Limit Dual Antiplatelet Therapy After a Stroke or TIA to Short-Term Use

More patients will be discharged on a SHORT course of aspirin plus clopidogrel after a minor ischemic stroke or high-risk TIA.

We know to generally use aspirin ALONE to prevent another stroke.

But you'll see growing acceptance of short-term DUAL antiplatelet therapy in these patients. It's already an option in guidelines...based on positive outcomes in Chinese patients using it for 3 weeks.

Now there's evidence the combo benefits a broader population. This is a big deal...since recurrent strokes can be disabling.

Using low-dose aspirin plus clopidogrel prevents another stroke within the next 3 months in about one in 50 patients versus aspirin alone.

The combo may cause major bleeding in up to one in 200 patients...but doesn't seem to increase intracranial bleeding.

Expect to see more of your patients getting aspirin 81 mg/day plus clopidogrel 75 mg/day after a minor ischemic stroke or high-risk TIA. Use tools, such as the NIH Stroke Scale or ABCD2 score, to spot these patients.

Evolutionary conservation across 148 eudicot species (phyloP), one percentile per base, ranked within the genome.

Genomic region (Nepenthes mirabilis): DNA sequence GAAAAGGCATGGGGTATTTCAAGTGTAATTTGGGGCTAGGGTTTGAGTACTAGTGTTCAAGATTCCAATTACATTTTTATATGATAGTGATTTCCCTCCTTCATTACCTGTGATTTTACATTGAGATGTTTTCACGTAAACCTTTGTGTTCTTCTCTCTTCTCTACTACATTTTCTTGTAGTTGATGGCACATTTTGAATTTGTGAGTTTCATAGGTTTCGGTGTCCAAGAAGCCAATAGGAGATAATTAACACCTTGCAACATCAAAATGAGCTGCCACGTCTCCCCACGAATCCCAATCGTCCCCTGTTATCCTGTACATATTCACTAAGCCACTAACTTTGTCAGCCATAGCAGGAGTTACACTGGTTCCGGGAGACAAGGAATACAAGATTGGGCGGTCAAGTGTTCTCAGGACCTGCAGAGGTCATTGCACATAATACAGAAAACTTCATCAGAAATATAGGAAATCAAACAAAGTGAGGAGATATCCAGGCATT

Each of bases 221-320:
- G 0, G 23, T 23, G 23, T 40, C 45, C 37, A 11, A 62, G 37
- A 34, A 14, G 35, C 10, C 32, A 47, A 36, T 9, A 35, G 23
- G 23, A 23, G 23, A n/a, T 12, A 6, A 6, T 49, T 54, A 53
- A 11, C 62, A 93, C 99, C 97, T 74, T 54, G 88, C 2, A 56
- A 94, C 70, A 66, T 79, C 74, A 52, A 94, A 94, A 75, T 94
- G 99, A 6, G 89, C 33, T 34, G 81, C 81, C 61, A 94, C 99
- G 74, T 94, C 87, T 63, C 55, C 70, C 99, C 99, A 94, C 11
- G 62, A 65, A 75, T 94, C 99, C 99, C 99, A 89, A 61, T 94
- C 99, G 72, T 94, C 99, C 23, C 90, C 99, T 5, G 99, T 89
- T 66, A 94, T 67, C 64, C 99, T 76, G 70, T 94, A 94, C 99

Don't start the second antiplatelet in your office AFTER discharge. Earlier is better...and there's not much evidence of benefit if the combo's started more than 24 hours poststroke.

And don't anticipate use of dual antiplatelet therapy after a major stroke...especially in patients receiving alteplase, due to bleeding risk.

Stop one antiplatelet, usually clopidogrel, within 21 days...or possibly as soon as 10 days for patients at higher bleeding risk. This seems to be the "sweet spot" to maximize benefit and limit bleeding.

Then continue aspirin 81 mg/day ALONE long-term.

Document WHY the patient's taking aspirin plus clopidogrel. For example, a recent coronary stent may need the combo for a longer duration.

See our chart, Antiplatelets for Recurrent Ischemic Stroke, for pros and cons of the various regimens and the role of other meds.

Key References

  • BMJ 2018;363:k5108
  • BMJ 2018;363:k5130
  • N Engl J Med 2018;379(3):215-25
  • N Engl J Med 2013;369(1):11-9
Prescriber's Letter. Mar 2019, No. 350303

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